Varieties of bait stops includes boilie screws, extend stops, boilie stops, pellet bands, maggot clips and hair stops.
One Final Carp Rig Checklist!
There are many other bits and pieces you can use in a carp rig.
When you’re learning a rig for the first time, find out what components are used first!
These may include:
- Anti-tangle sleeves – used to keep your rig tangle free. Placed onto the swivel that connects your lead system to your hook length.
- O rings – used as part of the hair rig section
- Swivels – to connect line together
- Shrink Tube – placed around the eye of the hook to improve the gape
- Bait Floss – used to attached bait
- Putty – used to weight down sections of line or as part of a critically balanced bait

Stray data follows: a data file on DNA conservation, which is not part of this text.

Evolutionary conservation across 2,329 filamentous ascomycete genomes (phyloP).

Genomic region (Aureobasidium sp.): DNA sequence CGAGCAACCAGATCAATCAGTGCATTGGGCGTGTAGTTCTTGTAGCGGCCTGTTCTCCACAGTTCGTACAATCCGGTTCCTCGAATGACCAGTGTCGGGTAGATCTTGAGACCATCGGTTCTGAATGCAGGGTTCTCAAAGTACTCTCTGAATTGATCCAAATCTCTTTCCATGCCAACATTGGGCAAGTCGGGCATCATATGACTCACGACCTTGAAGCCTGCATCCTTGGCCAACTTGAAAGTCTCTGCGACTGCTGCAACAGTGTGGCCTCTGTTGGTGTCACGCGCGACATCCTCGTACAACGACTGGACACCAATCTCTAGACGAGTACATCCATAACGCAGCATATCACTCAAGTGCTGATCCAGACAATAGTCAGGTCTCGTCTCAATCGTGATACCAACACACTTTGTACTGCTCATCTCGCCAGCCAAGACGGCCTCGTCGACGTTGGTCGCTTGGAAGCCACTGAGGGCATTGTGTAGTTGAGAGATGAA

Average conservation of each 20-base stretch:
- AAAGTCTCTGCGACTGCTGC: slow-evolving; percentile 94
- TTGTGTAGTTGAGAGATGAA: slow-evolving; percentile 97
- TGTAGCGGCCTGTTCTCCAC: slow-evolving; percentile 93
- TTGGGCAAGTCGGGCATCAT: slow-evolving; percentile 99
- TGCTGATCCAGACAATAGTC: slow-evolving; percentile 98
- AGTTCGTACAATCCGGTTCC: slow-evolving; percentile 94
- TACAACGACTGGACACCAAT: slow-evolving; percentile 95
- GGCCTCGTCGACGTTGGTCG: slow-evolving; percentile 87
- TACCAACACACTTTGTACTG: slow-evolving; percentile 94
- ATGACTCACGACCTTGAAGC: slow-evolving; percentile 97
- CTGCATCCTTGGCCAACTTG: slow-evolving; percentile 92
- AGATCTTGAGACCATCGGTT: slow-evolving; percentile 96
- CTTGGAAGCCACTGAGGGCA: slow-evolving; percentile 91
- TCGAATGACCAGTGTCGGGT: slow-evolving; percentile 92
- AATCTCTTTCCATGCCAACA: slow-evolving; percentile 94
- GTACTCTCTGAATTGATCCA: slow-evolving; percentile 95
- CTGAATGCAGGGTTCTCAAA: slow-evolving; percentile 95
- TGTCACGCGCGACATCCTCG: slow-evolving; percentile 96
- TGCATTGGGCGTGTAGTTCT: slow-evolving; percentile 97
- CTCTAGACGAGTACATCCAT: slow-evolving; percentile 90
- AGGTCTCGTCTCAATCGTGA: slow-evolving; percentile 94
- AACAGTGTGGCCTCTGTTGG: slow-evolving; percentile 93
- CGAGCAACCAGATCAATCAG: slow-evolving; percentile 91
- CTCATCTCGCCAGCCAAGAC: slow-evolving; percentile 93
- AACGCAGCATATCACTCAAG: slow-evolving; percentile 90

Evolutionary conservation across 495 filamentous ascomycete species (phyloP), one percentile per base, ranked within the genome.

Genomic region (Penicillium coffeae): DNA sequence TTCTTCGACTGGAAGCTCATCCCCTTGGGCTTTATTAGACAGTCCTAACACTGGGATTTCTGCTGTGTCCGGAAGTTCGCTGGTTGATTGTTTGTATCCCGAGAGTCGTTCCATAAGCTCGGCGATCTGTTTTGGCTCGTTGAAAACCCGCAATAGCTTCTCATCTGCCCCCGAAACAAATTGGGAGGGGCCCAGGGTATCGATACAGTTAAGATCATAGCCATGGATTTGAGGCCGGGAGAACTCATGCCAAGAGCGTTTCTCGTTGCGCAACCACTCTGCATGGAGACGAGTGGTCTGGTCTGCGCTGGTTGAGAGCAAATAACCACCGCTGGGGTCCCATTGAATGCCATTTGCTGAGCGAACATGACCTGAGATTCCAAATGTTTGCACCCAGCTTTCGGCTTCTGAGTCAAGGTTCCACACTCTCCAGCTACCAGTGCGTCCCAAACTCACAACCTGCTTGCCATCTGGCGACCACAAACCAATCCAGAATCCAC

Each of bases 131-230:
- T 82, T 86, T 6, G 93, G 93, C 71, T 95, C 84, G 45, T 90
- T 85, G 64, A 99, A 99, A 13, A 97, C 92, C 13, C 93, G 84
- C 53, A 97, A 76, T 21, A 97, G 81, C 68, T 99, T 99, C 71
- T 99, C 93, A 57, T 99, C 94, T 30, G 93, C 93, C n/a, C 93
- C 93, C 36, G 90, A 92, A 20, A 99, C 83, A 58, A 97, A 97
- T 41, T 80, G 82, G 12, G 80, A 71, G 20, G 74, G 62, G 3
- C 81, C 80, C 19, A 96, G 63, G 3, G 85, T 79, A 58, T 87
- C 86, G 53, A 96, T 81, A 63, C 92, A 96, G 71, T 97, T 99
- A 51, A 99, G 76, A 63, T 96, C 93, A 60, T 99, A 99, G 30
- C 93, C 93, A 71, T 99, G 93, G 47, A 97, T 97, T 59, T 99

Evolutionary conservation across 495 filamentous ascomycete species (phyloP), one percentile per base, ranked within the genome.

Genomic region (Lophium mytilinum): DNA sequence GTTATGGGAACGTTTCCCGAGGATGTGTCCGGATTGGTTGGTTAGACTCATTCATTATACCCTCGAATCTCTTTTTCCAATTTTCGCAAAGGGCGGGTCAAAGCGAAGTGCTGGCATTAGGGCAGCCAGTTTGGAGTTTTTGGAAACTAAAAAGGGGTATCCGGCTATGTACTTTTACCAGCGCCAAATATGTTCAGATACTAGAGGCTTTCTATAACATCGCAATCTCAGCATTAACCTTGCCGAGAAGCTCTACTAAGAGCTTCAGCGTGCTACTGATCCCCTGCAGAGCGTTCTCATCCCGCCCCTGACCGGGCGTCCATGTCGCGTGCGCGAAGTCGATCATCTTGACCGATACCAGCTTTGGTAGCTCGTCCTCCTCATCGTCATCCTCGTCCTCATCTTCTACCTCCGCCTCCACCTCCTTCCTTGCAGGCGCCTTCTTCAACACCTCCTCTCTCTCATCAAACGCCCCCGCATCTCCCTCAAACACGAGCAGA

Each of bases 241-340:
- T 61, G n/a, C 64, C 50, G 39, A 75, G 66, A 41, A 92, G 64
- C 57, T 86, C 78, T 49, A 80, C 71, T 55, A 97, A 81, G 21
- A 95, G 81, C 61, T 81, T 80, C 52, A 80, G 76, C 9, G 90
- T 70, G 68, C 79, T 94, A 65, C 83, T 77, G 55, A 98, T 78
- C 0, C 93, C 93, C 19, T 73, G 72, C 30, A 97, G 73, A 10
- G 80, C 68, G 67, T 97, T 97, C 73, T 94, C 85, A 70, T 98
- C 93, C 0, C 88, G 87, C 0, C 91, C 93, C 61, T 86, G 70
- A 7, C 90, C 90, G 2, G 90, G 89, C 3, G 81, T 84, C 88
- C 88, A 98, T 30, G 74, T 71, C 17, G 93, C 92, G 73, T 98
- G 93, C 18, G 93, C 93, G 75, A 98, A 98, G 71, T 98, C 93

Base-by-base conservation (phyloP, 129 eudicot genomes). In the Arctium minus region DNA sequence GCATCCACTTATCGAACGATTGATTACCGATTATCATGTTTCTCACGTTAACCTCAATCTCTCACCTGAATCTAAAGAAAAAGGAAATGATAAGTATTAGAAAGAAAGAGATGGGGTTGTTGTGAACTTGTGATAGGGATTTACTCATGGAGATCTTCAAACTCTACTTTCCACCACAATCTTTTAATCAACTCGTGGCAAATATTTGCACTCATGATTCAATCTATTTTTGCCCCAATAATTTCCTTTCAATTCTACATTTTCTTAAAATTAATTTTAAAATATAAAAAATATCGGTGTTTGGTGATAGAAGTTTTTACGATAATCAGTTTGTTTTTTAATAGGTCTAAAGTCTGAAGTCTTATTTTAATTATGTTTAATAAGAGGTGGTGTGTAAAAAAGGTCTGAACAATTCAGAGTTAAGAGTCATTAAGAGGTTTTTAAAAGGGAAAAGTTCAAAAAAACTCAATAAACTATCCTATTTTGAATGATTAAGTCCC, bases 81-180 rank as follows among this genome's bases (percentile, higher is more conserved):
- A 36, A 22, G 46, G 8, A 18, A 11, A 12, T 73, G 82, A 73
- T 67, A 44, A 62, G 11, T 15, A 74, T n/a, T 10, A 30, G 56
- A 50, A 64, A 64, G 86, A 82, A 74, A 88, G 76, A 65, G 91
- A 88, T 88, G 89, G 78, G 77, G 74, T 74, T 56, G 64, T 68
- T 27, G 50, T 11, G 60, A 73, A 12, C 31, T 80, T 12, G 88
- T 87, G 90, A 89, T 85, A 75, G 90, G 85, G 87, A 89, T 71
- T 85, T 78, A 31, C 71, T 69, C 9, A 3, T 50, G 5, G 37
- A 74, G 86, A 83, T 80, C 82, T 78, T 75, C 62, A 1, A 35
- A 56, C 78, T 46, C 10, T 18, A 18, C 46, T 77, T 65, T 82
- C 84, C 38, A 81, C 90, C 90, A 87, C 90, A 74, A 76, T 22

- Sinkers – again, for weight purposes
- Kwik Links – easy alternative to the swivel allowing a quick change of rig
You may need to use steam from a carpy kettle to straighten out some parts of a rig.
Zig or Surface Fishing
An exception to some of the methods mentioned would be surface fishing where all you need is a hook and bait directly attached to your mainline that you cast out onto the surface.
You may or may not of heard of zig rigs which is an alternative method where you fish a rig throughout any layers (various depths) of a lake.
We’ve put together ‘The Perfect Zig Rig Set-up‘ for those interested in this fun method of carp angling!
This method is excellent in the warmer months when carp cruise near the surface.
Adapting Your Carp Rigs to Situations
If you’re comfortable with making basic carp rigs and now want to adapt these, we’ve put together what goes into our thought process of what carp rig to use in any given situation.
These are just some of the things you may want to consider, and may specifically help beginners to carp angling!